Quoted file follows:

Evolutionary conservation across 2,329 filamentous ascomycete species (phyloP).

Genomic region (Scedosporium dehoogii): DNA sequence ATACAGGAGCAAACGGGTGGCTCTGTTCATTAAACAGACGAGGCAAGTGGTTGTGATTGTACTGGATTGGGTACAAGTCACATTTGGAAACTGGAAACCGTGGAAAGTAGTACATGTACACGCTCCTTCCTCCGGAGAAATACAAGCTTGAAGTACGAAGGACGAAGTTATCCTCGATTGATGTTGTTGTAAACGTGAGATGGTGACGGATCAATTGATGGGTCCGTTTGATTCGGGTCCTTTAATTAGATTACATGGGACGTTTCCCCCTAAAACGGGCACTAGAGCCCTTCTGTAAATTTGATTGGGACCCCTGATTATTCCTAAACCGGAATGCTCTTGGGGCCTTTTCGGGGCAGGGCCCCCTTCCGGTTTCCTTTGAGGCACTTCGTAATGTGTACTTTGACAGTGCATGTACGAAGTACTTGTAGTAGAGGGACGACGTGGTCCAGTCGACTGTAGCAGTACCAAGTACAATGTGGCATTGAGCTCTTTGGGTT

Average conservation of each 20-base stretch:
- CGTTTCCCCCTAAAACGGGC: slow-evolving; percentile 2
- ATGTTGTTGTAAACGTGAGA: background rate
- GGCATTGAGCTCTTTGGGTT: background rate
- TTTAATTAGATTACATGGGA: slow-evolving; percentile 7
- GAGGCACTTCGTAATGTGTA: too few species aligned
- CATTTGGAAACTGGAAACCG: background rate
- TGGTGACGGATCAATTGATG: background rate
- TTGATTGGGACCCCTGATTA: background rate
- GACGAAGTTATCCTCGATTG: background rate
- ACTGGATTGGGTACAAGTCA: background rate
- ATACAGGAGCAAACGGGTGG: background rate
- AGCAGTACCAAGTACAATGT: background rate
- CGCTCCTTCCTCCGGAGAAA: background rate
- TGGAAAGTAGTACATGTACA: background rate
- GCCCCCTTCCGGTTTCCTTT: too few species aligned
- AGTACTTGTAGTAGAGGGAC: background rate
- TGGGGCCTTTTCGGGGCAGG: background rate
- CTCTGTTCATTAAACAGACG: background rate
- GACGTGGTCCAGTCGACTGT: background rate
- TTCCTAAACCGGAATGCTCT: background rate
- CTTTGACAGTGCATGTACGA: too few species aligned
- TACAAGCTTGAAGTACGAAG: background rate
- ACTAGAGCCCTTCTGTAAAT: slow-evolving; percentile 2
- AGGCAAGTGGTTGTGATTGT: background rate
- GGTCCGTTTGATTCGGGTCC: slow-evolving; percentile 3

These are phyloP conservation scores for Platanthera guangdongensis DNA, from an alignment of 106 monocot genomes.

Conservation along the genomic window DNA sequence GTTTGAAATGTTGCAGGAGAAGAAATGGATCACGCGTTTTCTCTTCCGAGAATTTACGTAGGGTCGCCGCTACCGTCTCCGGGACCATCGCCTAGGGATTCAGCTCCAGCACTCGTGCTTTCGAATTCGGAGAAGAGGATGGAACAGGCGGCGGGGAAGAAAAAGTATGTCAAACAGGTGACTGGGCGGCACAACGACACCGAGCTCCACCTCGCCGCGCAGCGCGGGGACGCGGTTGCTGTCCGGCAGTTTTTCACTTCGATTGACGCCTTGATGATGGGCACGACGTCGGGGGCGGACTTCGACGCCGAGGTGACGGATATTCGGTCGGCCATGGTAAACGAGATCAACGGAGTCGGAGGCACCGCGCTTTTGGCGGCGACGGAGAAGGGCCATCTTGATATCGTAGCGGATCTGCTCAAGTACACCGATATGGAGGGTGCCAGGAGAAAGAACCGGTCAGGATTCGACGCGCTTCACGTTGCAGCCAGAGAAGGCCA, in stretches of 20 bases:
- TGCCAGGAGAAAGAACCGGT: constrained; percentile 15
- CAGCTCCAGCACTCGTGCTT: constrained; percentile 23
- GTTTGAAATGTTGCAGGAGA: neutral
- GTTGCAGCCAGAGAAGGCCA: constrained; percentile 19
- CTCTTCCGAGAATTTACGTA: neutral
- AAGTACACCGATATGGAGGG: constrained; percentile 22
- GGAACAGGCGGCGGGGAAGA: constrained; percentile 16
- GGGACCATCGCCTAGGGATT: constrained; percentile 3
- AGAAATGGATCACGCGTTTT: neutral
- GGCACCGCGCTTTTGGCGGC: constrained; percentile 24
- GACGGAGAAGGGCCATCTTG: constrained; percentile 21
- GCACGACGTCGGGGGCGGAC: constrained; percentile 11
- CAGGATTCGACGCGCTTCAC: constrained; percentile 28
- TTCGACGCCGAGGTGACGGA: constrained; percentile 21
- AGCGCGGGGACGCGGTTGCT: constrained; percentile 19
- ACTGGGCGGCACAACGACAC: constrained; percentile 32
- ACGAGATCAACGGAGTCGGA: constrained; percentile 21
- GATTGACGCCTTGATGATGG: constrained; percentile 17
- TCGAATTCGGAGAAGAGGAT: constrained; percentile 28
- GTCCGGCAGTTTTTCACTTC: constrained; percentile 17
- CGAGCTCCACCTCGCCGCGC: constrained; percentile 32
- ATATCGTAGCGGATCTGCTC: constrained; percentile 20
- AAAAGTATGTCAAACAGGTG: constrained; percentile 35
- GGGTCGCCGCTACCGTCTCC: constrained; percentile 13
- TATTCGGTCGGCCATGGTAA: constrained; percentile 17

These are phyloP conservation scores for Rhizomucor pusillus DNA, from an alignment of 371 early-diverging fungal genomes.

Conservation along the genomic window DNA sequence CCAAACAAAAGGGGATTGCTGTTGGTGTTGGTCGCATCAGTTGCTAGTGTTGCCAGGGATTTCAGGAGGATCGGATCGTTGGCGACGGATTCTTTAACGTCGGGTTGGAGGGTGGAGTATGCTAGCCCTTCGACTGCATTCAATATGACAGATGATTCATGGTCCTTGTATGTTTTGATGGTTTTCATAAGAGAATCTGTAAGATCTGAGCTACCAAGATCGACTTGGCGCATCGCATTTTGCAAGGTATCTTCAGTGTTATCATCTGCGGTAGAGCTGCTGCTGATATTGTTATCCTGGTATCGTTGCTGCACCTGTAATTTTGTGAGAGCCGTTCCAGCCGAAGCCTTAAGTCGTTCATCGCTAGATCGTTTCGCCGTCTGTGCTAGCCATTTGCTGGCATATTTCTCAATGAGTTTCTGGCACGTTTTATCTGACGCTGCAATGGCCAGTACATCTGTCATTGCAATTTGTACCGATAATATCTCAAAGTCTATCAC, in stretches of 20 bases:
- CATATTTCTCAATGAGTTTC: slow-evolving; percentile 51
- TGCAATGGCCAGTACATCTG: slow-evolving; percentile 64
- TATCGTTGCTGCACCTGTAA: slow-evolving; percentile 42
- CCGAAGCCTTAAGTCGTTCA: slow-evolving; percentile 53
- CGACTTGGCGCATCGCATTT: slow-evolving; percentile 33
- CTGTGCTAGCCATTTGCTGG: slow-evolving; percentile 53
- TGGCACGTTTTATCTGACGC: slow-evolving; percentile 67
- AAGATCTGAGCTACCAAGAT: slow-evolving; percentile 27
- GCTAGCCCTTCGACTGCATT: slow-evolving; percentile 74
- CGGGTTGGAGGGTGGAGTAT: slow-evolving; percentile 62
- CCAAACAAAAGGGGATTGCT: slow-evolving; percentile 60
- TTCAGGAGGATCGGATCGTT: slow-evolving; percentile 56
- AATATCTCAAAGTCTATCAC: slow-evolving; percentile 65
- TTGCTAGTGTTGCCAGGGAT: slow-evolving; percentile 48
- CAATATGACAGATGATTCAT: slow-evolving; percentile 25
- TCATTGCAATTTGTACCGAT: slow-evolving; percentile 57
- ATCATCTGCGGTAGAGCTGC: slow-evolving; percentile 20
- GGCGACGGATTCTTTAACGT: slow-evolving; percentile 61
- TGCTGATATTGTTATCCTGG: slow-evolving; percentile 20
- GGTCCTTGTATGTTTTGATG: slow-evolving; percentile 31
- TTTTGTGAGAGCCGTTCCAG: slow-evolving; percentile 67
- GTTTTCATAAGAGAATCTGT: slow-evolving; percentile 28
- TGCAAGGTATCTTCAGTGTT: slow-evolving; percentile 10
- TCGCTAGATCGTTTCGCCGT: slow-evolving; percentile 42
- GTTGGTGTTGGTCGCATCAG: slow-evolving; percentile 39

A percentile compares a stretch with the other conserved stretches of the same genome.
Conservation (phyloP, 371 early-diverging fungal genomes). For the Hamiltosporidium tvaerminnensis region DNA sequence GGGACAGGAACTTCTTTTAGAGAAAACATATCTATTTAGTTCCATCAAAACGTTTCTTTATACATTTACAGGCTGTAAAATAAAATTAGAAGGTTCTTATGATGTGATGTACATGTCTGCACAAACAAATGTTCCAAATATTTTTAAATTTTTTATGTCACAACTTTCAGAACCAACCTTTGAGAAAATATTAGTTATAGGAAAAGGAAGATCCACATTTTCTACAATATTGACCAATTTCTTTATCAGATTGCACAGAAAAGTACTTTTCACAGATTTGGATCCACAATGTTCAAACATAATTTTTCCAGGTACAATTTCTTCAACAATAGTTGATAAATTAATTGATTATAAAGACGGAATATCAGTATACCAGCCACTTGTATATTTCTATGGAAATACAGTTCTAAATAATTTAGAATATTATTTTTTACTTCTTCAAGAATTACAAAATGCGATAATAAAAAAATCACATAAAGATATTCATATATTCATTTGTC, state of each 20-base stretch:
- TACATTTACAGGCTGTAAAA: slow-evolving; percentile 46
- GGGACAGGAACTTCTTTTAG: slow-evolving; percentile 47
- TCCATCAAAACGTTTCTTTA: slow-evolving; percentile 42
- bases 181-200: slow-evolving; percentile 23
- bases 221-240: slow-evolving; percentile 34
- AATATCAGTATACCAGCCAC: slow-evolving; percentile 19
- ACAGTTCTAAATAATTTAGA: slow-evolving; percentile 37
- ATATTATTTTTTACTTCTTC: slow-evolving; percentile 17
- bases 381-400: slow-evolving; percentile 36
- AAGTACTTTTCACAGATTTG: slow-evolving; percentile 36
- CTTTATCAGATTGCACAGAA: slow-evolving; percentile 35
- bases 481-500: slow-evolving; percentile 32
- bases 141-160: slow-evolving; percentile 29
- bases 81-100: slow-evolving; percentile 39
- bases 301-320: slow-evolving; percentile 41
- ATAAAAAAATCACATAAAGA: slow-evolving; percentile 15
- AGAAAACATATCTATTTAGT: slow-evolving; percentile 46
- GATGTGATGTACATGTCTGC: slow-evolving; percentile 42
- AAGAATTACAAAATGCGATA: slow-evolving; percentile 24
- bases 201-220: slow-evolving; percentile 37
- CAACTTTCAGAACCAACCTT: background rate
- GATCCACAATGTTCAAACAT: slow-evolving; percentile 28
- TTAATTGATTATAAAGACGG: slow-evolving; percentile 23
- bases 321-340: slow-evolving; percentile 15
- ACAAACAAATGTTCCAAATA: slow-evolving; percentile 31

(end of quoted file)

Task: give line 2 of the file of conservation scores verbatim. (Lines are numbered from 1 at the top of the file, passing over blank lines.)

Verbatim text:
Genomic region (Scedosporium dehoogii): DNA sequence ATACAGGAGCAAACGGGTGGCTCTGTTCATTAAACAGACGAGGCAAGTGGTTGTGATTGTACTGGATTGGGTACAAGTCACATTTGGAAACTGGAAACCGTGGAAAGTAGTACATGTACACGCTCCTTCCTCCGGAGAAATACAAGCTTGAAGTACGAAGGACGAAGTTATCCTCGATTGATGTTGTTGTAAACGTGAGATGGTGACGGATCAATTGATGGGTCCGTTTGATTCGGGTCCTTTAATTAGATTACATGGGACGTTTCCCCCTAAAACGGGCACTAGAGCCCTTCTGTAAATTTGATTGGGACCCCTGATTATTCCTAAACCGGAATGCTCTTGGGGCCTTTTCGGGGCAGGGCCCCCTTCCGGTTTCCTTTGAGGCACTTCGTAATGTGTACTTTGACAGTGCATGTACGAAGTACTTGTAGTAGAGGGACGACGTGGTCCAGTCGACTGTAGCAGTACCAAGTACAATGTGGCATTGAGCTCTTTGGGTT